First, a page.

ISBN 1 925133 46 2 (print), ISBN 978 1 925133 47 9 (PDF)
Stephen Midgley, R.T. Somaiya, P.R. Stevens, Alan Brown, Nguyen Duc Kien and Richard Laity
Teak is probably the most widely planted high-value timber in the world, with plantings in Africa, the Pacific, South America and throughout Asia. The global area of planted teak is approaching 7 million hectares. While some of these plantations belong to governments and large companies, a significant proportion belongs to smallholder growers.
For the past 30 years, ACIAR has supported research on acacia and eucalypt species for plantation forestry, because of their potential for fast growth and production of wood suitable for a variety of uses. Future success and support for plantation forestry depends on achieving sustainable production with due environmental care from the current plantations. While some authors question the sustainability of short-rotation plantation forestry, there are few published studies that have looked at this issue in a systematic manner across many countries.
ISBN 978 1 925133 20 2 (print), ISBN 978 1 925133 21 9 (PDF)
Known as the ‘feminisation of agriculture’, farming women are no longer just part of the family labour unit, or just care for the household gardens. Because of increasing rates of male migration from poor farming households, usually to work in the cities, women have emerged as the key producers, performing a wide range of tasks related to planning, cropping, managing, processing and marketing, in and around the agricultural fields. Despite women’s increased agricultural roles, in most developing countries rural women operate under serious constraints.
Ian Patrick, Geoff Smith, Hasnah, Ni Putu Sarini, Hasmida Karim, Bugie Kurnianto, Dewa Dharma, A.A.S. Putri Komaladara and Tristan Jubb
This report describes a trial in three Indonesian provinces that developed a niche market for poultry products produced on farms that implemented appropriate biosecurity activities. The aim of the trail was to test whether a market chain could provide incentives for all chain participants to produce and market these ‘Healthy Farm’ products. The trial showed that supermarket consumers were prepared to pay a premium price for meat and eggs produced on approved biosecure farms; and that the existing market can be used to improve biosecurity in smallholder poultry farms in Indonesia.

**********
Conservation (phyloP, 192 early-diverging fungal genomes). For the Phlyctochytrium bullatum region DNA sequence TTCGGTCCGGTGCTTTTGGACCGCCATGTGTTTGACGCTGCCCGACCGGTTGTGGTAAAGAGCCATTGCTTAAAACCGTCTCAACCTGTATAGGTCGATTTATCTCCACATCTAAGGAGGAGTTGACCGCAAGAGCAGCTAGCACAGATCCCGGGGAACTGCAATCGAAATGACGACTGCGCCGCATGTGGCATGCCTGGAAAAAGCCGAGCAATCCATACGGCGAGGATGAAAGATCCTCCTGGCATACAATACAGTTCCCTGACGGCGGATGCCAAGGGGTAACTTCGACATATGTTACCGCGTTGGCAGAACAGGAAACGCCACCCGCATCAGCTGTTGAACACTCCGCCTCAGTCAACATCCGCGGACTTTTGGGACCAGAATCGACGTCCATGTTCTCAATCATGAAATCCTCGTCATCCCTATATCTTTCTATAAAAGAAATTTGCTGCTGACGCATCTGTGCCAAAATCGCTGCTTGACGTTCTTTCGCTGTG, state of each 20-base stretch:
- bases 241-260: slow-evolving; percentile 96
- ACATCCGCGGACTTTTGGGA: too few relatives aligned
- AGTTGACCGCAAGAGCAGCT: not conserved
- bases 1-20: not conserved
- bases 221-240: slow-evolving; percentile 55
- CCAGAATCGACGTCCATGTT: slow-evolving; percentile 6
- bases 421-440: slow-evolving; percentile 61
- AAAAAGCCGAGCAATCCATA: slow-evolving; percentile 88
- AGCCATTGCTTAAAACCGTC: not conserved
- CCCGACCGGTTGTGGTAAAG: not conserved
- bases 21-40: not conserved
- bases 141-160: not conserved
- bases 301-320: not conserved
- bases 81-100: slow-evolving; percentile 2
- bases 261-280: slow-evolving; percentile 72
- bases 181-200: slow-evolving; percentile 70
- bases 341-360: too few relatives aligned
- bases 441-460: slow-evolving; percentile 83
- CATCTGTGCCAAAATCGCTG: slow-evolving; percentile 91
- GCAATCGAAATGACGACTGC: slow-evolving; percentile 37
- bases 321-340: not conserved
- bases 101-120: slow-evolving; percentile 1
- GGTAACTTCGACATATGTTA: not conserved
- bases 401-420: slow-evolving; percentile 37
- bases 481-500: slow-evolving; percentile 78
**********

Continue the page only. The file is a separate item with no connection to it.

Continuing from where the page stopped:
Research funded by ACIAR is largely directed towards attaining food security. This report documents the food security issues in three of ACIAR’s focus areas: East Timor, Papua New Guinea and the Pacific islands. The studies help identify which problems are amenable to solutions, through research, development and extension.
The papers in this report were presented at the 2nd PNG Plant Protection Conference and include information on crop pests, diseases and weeds and their management, pest incursions and quarantine, and pest and disease identification.
R Bell, B Rerkasem, P Keerati-Kasikorn, S Phetchawee, N Hiranburana, S Ratanarat, et al.
ACIAR has supported two complementary studies in Thailand that have confirmed deficiencies of the micronutrients boron and molybdenum and the macronutrients phosphorus, potassium, sulfur and nitrogen in a high proportion of food legume crops
Mary Young, Robyn Alders, Sally Grimes, Peter Spradbrow, Paula Dias, Amílcar da Silva and Quintino Lobo
This manual, originally published in 2002, describes the procedures needed to produce and test live, thermostable avirulent I-2 vaccine against Newcastle disease (ND) of poultry. It has formed the basis of practical training workshops for scientists and technicians in vaccine-producing laboratories in Africa and Asia. This second edition, updated on the basis of practical experience over the last decade, has been published due to increasing interest in local production of ND vaccine.
Stephen Midgley, Jeff Bennett, Xeme Samontry, Peter Stevens, Khamphone Mounlamai, Dao Midgley and Alan Brown
This report provides an exploration of the concept of payments for environmental services (financial benefits to land managers who, through improved practices, enhance environmental services such as carbon sequestration, protection of water quality and biodiversity conservation) and the value chains for wood products in Lao PDR. Both these topics are intrinsically linked by their focus on the forests of Laos and their aim of improving livelihoods for thousands of Lao people, many of whom live below the poverty line.
Tony Page, Hanington Tate, Colin Bunt, Anna Potrawiak and Alick Berry
Sandalwood is one of the world’s most valuable forest products. However, much of the wild-sourced sandalwood has been overharvested. The Vanuatu Government has been implementing measures to foster the sustainable use of sandalwood, including controlling the quantity that can be harvested, requiring value-added processing, and producing sandalwood seedlings for planting by landowners.